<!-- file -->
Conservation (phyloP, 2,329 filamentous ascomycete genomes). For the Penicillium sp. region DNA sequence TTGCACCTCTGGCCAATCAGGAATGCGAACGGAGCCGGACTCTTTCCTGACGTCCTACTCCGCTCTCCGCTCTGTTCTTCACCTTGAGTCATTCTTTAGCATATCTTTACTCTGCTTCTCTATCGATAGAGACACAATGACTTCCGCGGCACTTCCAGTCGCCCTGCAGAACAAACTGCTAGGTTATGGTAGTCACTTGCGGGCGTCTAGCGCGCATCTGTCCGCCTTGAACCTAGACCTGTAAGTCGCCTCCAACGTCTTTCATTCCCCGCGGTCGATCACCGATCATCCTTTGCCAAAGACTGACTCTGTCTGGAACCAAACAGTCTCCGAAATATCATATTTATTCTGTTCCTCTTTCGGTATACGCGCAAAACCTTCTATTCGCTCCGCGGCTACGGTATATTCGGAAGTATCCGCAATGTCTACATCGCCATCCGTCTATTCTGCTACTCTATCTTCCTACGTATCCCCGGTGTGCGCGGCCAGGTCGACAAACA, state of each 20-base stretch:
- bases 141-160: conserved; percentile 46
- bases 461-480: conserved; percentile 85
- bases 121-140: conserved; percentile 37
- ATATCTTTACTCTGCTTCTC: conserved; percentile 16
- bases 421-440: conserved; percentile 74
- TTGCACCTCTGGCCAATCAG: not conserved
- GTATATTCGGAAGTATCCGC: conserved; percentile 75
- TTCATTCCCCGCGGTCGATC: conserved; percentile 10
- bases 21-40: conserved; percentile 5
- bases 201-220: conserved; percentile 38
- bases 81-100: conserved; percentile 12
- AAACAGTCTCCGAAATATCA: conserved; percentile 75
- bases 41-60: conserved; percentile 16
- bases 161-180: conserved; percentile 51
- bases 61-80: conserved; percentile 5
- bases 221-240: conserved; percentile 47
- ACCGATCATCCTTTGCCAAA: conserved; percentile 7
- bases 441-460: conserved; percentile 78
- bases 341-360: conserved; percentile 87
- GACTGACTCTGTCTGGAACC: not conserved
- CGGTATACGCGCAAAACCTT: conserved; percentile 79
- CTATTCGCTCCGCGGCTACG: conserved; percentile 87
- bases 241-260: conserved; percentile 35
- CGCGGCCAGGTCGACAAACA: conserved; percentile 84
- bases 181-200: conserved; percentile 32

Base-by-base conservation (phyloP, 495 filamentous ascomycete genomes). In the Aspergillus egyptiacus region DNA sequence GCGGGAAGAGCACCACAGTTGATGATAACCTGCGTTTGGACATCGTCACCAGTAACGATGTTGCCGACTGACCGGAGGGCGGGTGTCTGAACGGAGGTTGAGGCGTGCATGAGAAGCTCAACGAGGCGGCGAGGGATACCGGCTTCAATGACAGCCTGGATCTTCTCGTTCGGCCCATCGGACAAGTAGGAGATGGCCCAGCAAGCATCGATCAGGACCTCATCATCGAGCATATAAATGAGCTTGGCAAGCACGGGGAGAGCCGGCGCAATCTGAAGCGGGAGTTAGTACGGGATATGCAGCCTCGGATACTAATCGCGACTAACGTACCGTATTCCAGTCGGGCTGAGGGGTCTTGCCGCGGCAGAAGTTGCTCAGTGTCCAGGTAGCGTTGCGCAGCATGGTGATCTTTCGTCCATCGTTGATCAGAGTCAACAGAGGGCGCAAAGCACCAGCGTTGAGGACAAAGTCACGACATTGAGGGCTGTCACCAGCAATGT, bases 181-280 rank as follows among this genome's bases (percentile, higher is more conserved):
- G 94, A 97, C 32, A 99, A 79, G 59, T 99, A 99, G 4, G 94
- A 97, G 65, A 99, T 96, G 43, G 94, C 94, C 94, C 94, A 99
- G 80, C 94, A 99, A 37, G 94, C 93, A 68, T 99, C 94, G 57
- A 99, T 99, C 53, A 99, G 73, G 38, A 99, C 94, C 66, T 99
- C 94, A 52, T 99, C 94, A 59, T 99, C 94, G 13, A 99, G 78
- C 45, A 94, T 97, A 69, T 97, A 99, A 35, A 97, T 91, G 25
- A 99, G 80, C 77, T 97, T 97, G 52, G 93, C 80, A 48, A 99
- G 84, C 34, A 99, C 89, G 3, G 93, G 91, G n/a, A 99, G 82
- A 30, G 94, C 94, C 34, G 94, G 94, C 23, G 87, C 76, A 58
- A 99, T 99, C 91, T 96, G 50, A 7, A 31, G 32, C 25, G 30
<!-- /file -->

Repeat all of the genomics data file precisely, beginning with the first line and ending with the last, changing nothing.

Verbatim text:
Conservation (phyloP, 2,329 filamentous ascomycete genomes). For the Penicillium sp. region DNA sequence TTGCACCTCTGGCCAATCAGGAATGCGAACGGAGCCGGACTCTTTCCTGACGTCCTACTCCGCTCTCCGCTCTGTTCTTCACCTTGAGTCATTCTTTAGCATATCTTTACTCTGCTTCTCTATCGATAGAGACACAATGACTTCCGCGGCACTTCCAGTCGCCCTGCAGAACAAACTGCTAGGTTATGGTAGTCACTTGCGGGCGTCTAGCGCGCATCTGTCCGCCTTGAACCTAGACCTGTAAGTCGCCTCCAACGTCTTTCATTCCCCGCGGTCGATCACCGATCATCCTTTGCCAAAGACTGACTCTGTCTGGAACCAAACAGTCTCCGAAATATCATATTTATTCTGTTCCTCTTTCGGTATACGCGCAAAACCTTCTATTCGCTCCGCGGCTACGGTATATTCGGAAGTATCCGCAATGTCTACATCGCCATCCGTCTATTCTGCTACTCTATCTTCCTACGTATCCCCGGTGTGCGCGGCCAGGTCGACAAACA, state of each 20-base stretch:
- bases 141-160: conserved; percentile 46
- bases 461-480: conserved; percentile 85
- bases 121-140: conserved; percentile 37
- ATATCTTTACTCTGCTTCTC: conserved; percentile 16
- bases 421-440: conserved; percentile 74
- TTGCACCTCTGGCCAATCAG: not conserved
- GTATATTCGGAAGTATCCGC: conserved; percentile 75
- TTCATTCCCCGCGGTCGATC: conserved; percentile 10
- bases 21-40: conserved; percentile 5
- bases 201-220: conserved; percentile 38
- bases 81-100: conserved; percentile 12
- AAACAGTCTCCGAAATATCA: conserved; percentile 75
- bases 41-60: conserved; percentile 16
- bases 161-180: conserved; percentile 51
- bases 61-80: conserved; percentile 5
- bases 221-240: conserved; percentile 47
- ACCGATCATCCTTTGCCAAA: conserved; percentile 7
- bases 441-460: conserved; percentile 78
- bases 341-360: conserved; percentile 87
- GACTGACTCTGTCTGGAACC: not conserved
- CGGTATACGCGCAAAACCTT: conserved; percentile 79
- CTATTCGCTCCGCGGCTACG: conserved; percentile 87
- bases 241-260: conserved; percentile 35
- CGCGGCCAGGTCGACAAACA: conserved; percentile 84
- bases 181-200: conserved; percentile 32

Base-by-base conservation (phyloP, 495 filamentous ascomycete genomes). In the Aspergillus egyptiacus region DNA sequence GCGGGAAGAGCACCACAGTTGATGATAACCTGCGTTTGGACATCGTCACCAGTAACGATGTTGCCGACTGACCGGAGGGCGGGTGTCTGAACGGAGGTTGAGGCGTGCATGAGAAGCTCAACGAGGCGGCGAGGGATACCGGCTTCAATGACAGCCTGGATCTTCTCGTTCGGCCCATCGGACAAGTAGGAGATGGCCCAGCAAGCATCGATCAGGACCTCATCATCGAGCATATAAATGAGCTTGGCAAGCACGGGGAGAGCCGGCGCAATCTGAAGCGGGAGTTAGTACGGGATATGCAGCCTCGGATACTAATCGCGACTAACGTACCGTATTCCAGTCGGGCTGAGGGGTCTTGCCGCGGCAGAAGTTGCTCAGTGTCCAGGTAGCGTTGCGCAGCATGGTGATCTTTCGTCCATCGTTGATCAGAGTCAACAGAGGGCGCAAAGCACCAGCGTTGAGGACAAAGTCACGACATTGAGGGCTGTCACCAGCAATGT, bases 181-280 rank as follows among this genome's bases (percentile, higher is more conserved):
- G 94, A 97, C 32, A 99, A 79, G 59, T 99, A 99, G 4, G 94
- A 97, G 65, A 99, T 96, G 43, G 94, C 94, C 94, C 94, A 99
- G 80, C 94, A 99, A 37, G 94, C 93, A 68, T 99, C 94, G 57
- A 99, T 99, C 53, A 99, G 73, G 38, A 99, C 94, C 66, T 99
- C 94, A 52, T 99, C 94, A 59, T 99, C 94, G 13, A 99, G 78
- C 45, A 94, T 97, A 69, T 97, A 99, A 35, A 97, T 91, G 25
- A 99, G 80, C 77, T 97, T 97, G 52, G 93, C 80, A 48, A 99
- G 84, C 34, A 99, C 89, G 3, G 93, G 91, G n/a, A 99, G 82
- A 30, G 94, C 94, C 34, G 94, G 94, C 23, G 87, C 76, A 58
- A 99, T 99, C 91, T 96, G 50, A 7, A 31, G 32, C 25, G 30